Prob. 12, Chap. 3 in Baby Rudin: Some results involving the remainder of a convergent series of positive term series

Here is Prob. 12, Chap. 3 in the book Principles of Mathematical Analysis by Walter Rudin, 3rd edition:

Suppose $a_n > 0$ and $\sum a_n$ converges. Put $$r_n = \sum_{m=n}^\infty a_m.$$

Prove that $$\frac{a_m}{r_m} + \cdots + \frac{a_n}{r_n} > 1 - \frac{r_n}{r_m}$$ if $m < n$, and deduce that $\sum \frac{a_n}{r_n}$ diverges.

Prove that $$\frac{a_n}{\sqrt{r_n}} < 2 \left( \sqrt{r_n} - \sqrt{r_{n+1}} \right)$$ and deduce that $\sum \frac{a_n}{\sqrt{r_n}}$ converges.

My effort:

Let $s_n = a_1 + \cdots + a_n$, and let $s = \sum_{n=1}^\infty a_n$. Then $r_n = s - s_{n-1}$.

Moreover, since $s_n \to s$ as $n \to \infty$, so $r_n \to 0$.

Also as $a_n > 0$, we can conclude that $s_n < s_{n+1}$ and also that $s = \sup \left\{ \ s_n \ \colon \ n \in \mathbb{N} \ \right\}$, which implies that $r_n > 0$. [Am I right?]

If $m < n$, then $s_{m-1} < s_{n-1}$ and so $r_m > r_n > 0$. So $$\frac{a_m}{r_m} + \cdots + \frac{a_n}{r_n} > \frac{ a_m + \cdots + a_n}{r_m} = \frac{ s_n - s_{m-1}}{r_m} = \frac{ r_m - r_{n+1} }{r_m} = 1 - \frac{ r_{n+1}}{r_m} > 1- \frac{r_n}{r_m}.$$

Fix $m \in N$. Now as $\lim_{n \to \infty} r_n = 0$, so we can find a natural number $N$ such that $n > N$ implies $r_n < \frac{r_m}{2}$. So, for any natural number $M$, we can find natural numbers $n$, $m$, such that $n > m > M$, but $$\sum_{k=m}^n \frac{a_k}{r_k} > \frac{1}{2}.$$ So the Cauchy criterion for convergence is not satisfied by the series $\sum \frac{a_n}{r_n}$, which therefore diverges. Am I right?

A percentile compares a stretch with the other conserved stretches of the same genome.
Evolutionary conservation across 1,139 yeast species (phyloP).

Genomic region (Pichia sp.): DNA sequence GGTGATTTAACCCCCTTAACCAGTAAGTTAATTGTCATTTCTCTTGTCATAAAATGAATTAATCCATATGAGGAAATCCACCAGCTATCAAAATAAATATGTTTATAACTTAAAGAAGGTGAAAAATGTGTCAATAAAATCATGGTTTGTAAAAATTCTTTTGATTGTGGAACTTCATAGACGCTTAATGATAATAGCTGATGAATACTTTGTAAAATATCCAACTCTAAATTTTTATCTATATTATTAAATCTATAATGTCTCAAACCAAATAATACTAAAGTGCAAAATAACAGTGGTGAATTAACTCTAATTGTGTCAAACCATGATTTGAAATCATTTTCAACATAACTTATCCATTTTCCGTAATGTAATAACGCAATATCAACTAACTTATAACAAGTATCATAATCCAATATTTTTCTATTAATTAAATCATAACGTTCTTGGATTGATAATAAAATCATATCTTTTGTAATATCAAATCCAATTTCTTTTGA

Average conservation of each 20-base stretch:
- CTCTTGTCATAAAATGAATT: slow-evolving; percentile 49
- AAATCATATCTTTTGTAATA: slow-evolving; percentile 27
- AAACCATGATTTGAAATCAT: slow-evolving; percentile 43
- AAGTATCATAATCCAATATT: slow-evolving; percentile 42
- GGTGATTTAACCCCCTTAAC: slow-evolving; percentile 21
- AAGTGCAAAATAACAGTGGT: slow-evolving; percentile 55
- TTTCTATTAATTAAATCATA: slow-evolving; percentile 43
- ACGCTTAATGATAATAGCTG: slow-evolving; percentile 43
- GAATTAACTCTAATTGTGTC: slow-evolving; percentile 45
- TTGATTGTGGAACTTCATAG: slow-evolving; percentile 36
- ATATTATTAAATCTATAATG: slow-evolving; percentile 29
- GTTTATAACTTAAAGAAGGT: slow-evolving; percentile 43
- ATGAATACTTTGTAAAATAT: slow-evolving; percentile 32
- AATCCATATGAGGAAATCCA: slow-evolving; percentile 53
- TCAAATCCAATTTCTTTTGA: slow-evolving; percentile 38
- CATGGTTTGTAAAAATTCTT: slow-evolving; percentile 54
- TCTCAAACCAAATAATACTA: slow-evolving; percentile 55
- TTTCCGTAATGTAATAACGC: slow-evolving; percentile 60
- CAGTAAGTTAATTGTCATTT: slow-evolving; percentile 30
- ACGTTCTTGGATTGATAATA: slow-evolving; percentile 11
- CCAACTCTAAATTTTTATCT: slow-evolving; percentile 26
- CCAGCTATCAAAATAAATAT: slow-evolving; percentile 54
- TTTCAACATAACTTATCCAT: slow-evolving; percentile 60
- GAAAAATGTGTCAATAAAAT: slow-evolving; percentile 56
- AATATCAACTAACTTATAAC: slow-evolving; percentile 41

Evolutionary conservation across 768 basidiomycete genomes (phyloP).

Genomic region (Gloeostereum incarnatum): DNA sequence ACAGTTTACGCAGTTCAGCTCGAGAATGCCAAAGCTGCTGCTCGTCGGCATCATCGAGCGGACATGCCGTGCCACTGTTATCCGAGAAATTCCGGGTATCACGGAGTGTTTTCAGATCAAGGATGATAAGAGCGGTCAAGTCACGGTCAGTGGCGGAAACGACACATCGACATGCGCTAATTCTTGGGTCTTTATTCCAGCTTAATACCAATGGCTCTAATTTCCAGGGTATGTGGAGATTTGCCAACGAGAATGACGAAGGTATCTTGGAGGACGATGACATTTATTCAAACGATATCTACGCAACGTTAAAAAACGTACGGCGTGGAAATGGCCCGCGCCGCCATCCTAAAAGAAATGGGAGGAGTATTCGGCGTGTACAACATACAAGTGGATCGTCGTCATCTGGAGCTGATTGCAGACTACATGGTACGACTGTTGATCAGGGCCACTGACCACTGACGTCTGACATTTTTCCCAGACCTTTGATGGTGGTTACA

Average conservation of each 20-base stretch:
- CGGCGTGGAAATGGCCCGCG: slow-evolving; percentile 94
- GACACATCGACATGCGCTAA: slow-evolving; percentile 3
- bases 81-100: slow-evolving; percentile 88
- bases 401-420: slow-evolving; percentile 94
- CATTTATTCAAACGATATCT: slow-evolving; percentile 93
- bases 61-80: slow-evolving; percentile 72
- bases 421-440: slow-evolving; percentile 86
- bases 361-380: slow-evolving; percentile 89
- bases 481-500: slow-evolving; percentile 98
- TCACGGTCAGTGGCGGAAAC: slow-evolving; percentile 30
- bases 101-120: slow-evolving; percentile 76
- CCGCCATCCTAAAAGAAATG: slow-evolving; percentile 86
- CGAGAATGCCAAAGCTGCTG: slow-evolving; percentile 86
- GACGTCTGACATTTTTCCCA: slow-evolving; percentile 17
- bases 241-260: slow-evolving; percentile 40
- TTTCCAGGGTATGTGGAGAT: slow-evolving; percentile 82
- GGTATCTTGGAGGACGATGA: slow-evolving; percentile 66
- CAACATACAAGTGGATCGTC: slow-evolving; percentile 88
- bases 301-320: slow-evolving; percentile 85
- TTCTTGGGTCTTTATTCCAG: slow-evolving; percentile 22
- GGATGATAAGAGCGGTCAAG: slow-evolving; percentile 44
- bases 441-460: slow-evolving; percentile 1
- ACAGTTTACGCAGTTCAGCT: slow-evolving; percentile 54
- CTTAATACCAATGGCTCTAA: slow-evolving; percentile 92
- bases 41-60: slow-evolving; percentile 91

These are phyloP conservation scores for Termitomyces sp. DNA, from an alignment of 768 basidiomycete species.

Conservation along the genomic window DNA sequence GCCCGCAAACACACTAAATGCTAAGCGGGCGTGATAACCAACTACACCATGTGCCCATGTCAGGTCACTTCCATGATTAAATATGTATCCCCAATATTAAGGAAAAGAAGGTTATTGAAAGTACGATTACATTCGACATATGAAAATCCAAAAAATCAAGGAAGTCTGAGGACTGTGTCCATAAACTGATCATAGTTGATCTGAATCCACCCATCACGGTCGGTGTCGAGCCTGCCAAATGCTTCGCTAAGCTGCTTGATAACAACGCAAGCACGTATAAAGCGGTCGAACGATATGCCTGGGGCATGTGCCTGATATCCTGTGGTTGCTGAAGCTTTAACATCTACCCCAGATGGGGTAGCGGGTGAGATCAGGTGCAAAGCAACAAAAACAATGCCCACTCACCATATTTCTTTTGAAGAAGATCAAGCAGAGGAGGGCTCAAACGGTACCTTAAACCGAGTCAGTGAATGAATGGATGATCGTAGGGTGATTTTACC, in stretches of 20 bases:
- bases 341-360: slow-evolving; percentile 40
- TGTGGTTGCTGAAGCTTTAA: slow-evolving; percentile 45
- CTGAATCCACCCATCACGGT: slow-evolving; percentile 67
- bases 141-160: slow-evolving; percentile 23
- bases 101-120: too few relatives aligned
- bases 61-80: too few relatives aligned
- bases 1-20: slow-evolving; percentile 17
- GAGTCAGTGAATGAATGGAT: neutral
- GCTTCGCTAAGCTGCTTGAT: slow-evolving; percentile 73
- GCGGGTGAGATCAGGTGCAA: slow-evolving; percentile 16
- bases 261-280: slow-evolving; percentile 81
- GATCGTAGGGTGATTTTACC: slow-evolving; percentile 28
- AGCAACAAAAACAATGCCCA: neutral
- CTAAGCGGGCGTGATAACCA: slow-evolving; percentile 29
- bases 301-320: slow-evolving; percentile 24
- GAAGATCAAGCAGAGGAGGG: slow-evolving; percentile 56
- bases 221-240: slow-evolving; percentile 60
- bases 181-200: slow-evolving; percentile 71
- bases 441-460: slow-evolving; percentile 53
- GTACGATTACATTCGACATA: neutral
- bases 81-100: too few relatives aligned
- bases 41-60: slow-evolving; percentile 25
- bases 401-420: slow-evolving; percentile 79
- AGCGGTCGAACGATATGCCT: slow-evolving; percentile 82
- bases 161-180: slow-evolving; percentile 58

Now we note that $$2 \left( \sqrt{ r_n} - \sqrt{r_{n+1}} \right) = \frac{ 2 \left( r_n - r_{n+1} \right)}{ \sqrt{ r_n} + \sqrt{r_{n+1}} } > \frac{ 2 \left( s- s_{n-1} - s + s_n \right)}{ 2 \sqrt{r_n}} = \frac{a_n}{\sqrt{r_n}}.$$ Am I right?

Thus, for all $n \in \mathbb{N}$, we have $$0 \leq \sum_{k=1}^n \frac{a_k}{\sqrt{r_k}} < 2 \sum_{k=1}^n \left( \sqrt{r_k} - \sqrt{r_{k+1}} \right) = 2 \left( \sqrt{r_1} - \sqrt{r_{n+1}} \right) = 2 \left( \sqrt{s} - \sqrt{ s - s_n} \right) \to 2 \sqrt{s}$$ as $n \to \infty$ and therefore $$0 \leq \lim_{n\to \infty} \sum_{k=1}^n \frac{a_n}{\sqrt{r_n}} \leq 2 \sqrt{s},$$ provided that this limit exists. But how do we show that this limit does exist?

• how then would we justify $r_n = s-s_{n-1}$? Or does this relation hold at all? If it doesn't, then the whole of my argument collapses. Can you please supply the details in your answer? – Saaqib Mahmood Oct 30 '16 at 9:57
• I'll try to write it out for you. Suppose $s_n \to s$. Then $s_n - s_{m-1} \to r_m$, where the initial value of $n > m$. But since $m$ is fixed, the limiting value is also equal to $s-s_m$. Is this waht you wanted to write? If so, I didn't get your point. – Saaqib Mahmood Oct 30 '16 at 14:04